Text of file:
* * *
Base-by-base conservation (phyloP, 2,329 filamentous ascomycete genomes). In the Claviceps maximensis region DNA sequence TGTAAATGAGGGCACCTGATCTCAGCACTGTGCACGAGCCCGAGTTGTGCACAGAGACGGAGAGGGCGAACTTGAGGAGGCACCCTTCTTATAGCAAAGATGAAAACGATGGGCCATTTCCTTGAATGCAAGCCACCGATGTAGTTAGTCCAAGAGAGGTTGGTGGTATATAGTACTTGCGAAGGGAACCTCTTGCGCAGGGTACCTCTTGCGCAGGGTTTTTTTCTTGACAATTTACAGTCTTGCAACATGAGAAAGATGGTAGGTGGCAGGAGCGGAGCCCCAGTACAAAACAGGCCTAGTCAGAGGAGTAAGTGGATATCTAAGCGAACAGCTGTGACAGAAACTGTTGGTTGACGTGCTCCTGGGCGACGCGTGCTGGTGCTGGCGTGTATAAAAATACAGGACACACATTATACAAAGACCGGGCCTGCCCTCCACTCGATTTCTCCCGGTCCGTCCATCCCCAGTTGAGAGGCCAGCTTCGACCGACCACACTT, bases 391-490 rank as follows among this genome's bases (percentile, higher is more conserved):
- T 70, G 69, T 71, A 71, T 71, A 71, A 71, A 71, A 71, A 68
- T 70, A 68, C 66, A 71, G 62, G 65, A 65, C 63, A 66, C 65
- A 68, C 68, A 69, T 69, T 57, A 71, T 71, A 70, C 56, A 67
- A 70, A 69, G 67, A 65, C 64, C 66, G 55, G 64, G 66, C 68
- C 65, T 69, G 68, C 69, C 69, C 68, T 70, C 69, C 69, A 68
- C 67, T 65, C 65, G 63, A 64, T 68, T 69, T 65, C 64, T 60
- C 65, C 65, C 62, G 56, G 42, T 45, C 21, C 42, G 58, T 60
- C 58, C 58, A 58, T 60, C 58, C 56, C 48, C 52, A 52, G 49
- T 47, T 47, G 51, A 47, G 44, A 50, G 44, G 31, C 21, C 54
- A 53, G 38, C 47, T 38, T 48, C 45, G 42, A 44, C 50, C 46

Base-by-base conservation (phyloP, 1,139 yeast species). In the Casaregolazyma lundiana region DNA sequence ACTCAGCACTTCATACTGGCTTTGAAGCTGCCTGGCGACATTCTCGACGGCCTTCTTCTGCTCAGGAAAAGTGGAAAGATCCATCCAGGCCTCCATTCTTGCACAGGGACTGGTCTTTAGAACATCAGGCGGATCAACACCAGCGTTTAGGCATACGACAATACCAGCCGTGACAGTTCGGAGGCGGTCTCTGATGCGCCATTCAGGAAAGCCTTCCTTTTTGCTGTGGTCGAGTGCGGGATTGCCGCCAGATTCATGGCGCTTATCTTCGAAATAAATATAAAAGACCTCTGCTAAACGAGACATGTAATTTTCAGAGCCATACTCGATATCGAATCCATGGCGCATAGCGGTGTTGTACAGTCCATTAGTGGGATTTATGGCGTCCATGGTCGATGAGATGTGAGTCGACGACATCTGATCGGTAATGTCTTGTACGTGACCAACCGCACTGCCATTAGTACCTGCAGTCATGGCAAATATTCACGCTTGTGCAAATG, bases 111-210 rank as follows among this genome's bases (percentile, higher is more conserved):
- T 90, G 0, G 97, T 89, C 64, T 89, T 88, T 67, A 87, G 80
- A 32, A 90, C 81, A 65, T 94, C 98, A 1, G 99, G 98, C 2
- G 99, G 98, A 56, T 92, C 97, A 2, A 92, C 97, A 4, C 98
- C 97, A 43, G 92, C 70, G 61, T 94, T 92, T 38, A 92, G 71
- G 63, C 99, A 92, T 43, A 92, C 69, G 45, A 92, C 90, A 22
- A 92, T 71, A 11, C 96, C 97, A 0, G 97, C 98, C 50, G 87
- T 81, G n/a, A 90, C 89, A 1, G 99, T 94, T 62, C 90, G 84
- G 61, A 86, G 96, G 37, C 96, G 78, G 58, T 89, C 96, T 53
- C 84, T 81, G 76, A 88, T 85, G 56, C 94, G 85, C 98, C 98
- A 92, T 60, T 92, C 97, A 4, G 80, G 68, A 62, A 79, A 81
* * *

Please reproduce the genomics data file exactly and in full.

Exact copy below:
Base-by-base conservation (phyloP, 2,329 filamentous ascomycete genomes). In the Claviceps maximensis region DNA sequence TGTAAATGAGGGCACCTGATCTCAGCACTGTGCACGAGCCCGAGTTGTGCACAGAGACGGAGAGGGCGAACTTGAGGAGGCACCCTTCTTATAGCAAAGATGAAAACGATGGGCCATTTCCTTGAATGCAAGCCACCGATGTAGTTAGTCCAAGAGAGGTTGGTGGTATATAGTACTTGCGAAGGGAACCTCTTGCGCAGGGTACCTCTTGCGCAGGGTTTTTTTCTTGACAATTTACAGTCTTGCAACATGAGAAAGATGGTAGGTGGCAGGAGCGGAGCCCCAGTACAAAACAGGCCTAGTCAGAGGAGTAAGTGGATATCTAAGCGAACAGCTGTGACAGAAACTGTTGGTTGACGTGCTCCTGGGCGACGCGTGCTGGTGCTGGCGTGTATAAAAATACAGGACACACATTATACAAAGACCGGGCCTGCCCTCCACTCGATTTCTCCCGGTCCGTCCATCCCCAGTTGAGAGGCCAGCTTCGACCGACCACACTT, bases 391-490 rank as follows among this genome's bases (percentile, higher is more conserved):
- T 70, G 69, T 71, A 71, T 71, A 71, A 71, A 71, A 71, A 68
- T 70, A 68, C 66, A 71, G 62, G 65, A 65, C 63, A 66, C 65
- A 68, C 68, A 69, T 69, T 57, A 71, T 71, A 70, C 56, A 67
- A 70, A 69, G 67, A 65, C 64, C 66, G 55, G 64, G 66, C 68
- C 65, T 69, G 68, C 69, C 69, C 68, T 70, C 69, C 69, A 68
- C 67, T 65, C 65, G 63, A 64, T 68, T 69, T 65, C 64, T 60
- C 65, C 65, C 62, G 56, G 42, T 45, C 21, C 42, G 58, T 60
- C 58, C 58, A 58, T 60, C 58, C 56, C 48, C 52, A 52, G 49
- T 47, T 47, G 51, A 47, G 44, A 50, G 44, G 31, C 21, C 54
- A 53, G 38, C 47, T 38, T 48, C 45, G 42, A 44, C 50, C 46

Base-by-base conservation (phyloP, 1,139 yeast species). In the Casaregolazyma lundiana region DNA sequence ACTCAGCACTTCATACTGGCTTTGAAGCTGCCTGGCGACATTCTCGACGGCCTTCTTCTGCTCAGGAAAAGTGGAAAGATCCATCCAGGCCTCCATTCTTGCACAGGGACTGGTCTTTAGAACATCAGGCGGATCAACACCAGCGTTTAGGCATACGACAATACCAGCCGTGACAGTTCGGAGGCGGTCTCTGATGCGCCATTCAGGAAAGCCTTCCTTTTTGCTGTGGTCGAGTGCGGGATTGCCGCCAGATTCATGGCGCTTATCTTCGAAATAAATATAAAAGACCTCTGCTAAACGAGACATGTAATTTTCAGAGCCATACTCGATATCGAATCCATGGCGCATAGCGGTGTTGTACAGTCCATTAGTGGGATTTATGGCGTCCATGGTCGATGAGATGTGAGTCGACGACATCTGATCGGTAATGTCTTGTACGTGACCAACCGCACTGCCATTAGTACCTGCAGTCATGGCAAATATTCACGCTTGTGCAAATG, bases 111-210 rank as follows among this genome's bases (percentile, higher is more conserved):
- T 90, G 0, G 97, T 89, C 64, T 89, T 88, T 67, A 87, G 80
- A 32, A 90, C 81, A 65, T 94, C 98, A 1, G 99, G 98, C 2
- G 99, G 98, A 56, T 92, C 97, A 2, A 92, C 97, A 4, C 98
- C 97, A 43, G 92, C 70, G 61, T 94, T 92, T 38, A 92, G 71
- G 63, C 99, A 92, T 43, A 92, C 69, G 45, A 92, C 90, A 22
- A 92, T 71, A 11, C 96, C 97, A 0, G 97, C 98, C 50, G 87
- T 81, G n/a, A 90, C 89, A 1, G 99, T 94, T 62, C 90, G 84
- G 61, A 86, G 96, G 37, C 96, G 78, G 58, T 89, C 96, T 53
- C 84, T 81, G 76, A 88, T 85, G 56, C 94, G 85, C 98, C 98
- A 92, T 60, T 92, C 97, A 4, G 80, G 68, A 62, A 79, A 81